Dust and Black Carbon Radiative Forcing Controls on Snowmelt in the Colorado River Basin
- Author(s): Skiles, Sara McKenzie
- Advisor(s): Okin, Gregory S
- et al.
Light absorbing impurities (LAIs), like dust and black carbon (BC), initiate powerful albedo feedbacks when deposited on snow cover, yet due to a scarcity of observations radiative forcing by LAIs is often neglected, or poorly constrained, in climate and hydrological models. This has important consequences for regions like the Colorado River Basin, where dust deposition to mountain snow cover frequently occurs in the upper basin in the springtime, a relatively new phenomenon since western expansion of the US. Previous work showed that dust on snow (DOS) enhances snowmelt by 3-7 weeks, shifts timing and intensity of runoff, and reduces total water yield.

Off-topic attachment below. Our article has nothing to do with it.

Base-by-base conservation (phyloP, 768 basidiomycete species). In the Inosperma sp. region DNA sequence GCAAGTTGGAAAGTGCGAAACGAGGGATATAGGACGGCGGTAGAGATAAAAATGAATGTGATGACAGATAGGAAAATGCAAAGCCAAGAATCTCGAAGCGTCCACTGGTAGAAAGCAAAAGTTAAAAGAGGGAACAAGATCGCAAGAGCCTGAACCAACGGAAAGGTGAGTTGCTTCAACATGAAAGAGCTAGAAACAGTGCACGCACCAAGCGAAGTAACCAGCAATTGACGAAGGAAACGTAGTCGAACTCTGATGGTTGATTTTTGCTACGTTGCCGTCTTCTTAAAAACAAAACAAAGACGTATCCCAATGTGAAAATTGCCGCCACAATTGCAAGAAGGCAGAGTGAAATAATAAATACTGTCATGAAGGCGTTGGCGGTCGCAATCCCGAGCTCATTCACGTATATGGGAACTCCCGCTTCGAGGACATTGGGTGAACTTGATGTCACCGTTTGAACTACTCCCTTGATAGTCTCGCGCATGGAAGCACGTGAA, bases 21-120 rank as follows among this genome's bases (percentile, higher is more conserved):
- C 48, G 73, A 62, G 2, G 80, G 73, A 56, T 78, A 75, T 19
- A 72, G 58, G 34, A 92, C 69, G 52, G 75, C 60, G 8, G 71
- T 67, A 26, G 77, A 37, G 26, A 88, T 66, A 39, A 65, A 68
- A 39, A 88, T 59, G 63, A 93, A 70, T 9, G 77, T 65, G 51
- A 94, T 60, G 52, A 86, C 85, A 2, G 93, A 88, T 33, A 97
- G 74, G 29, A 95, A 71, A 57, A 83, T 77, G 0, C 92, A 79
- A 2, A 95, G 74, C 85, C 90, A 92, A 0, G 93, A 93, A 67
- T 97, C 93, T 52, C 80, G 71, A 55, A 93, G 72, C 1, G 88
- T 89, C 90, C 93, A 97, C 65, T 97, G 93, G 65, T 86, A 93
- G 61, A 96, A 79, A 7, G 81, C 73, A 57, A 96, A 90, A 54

Here, advanced methods are presented to measure, model, and monitor DOS in the hydrologically sensitive Colorado River Basin. A multi-year multi-site spatial variability analysis indicates the heaviest dust loading comes from point sources in the southern Colorado Plateau, but also shows that lower levels of dust loading from diffuse sources still advances melt by 3-4 weeks. A high-resolution snow property dataset, including vertically resolved measurements of snow optical grain size and dust/BC concentrations, confirms that impurity layers remain in the layer in which they are deposited and converge at the surface as snow melts: influencing snow properties, rapidly reducing snow albedo, and increasing snowmelt rates. The optical properties of deposited impurities, which are mainly dust, are determined using an inversion technique from measurements of hemispherical reflectance and particle size distributions. Using updated optical properties in the snow+aerosols radiative transfer model SNICAR improves snow albedo modeling over a more general dust characterization, reducing errors by 50% across the full range of snow reflectance. Radiative forcing by LAIs in the CRB, estimated directly from measurements and updated optical properties, is most strongly controlled by dust concentrations in the uppermost surface layer, as dust comprises 99%+ of the impurity mixture, and therefore, dominates absorption. Coupling the physically based snow model SNOWPACK, modified to track dust layers, to SNICAR, simulates the impacts of DOS radiative forcing on snow properties. This improved understanding, and representation, of DOS processes has important implications for assessing regional impacts of LAIs, for representing LAIs in climate and hydrologic models, for remote sensing of these processes.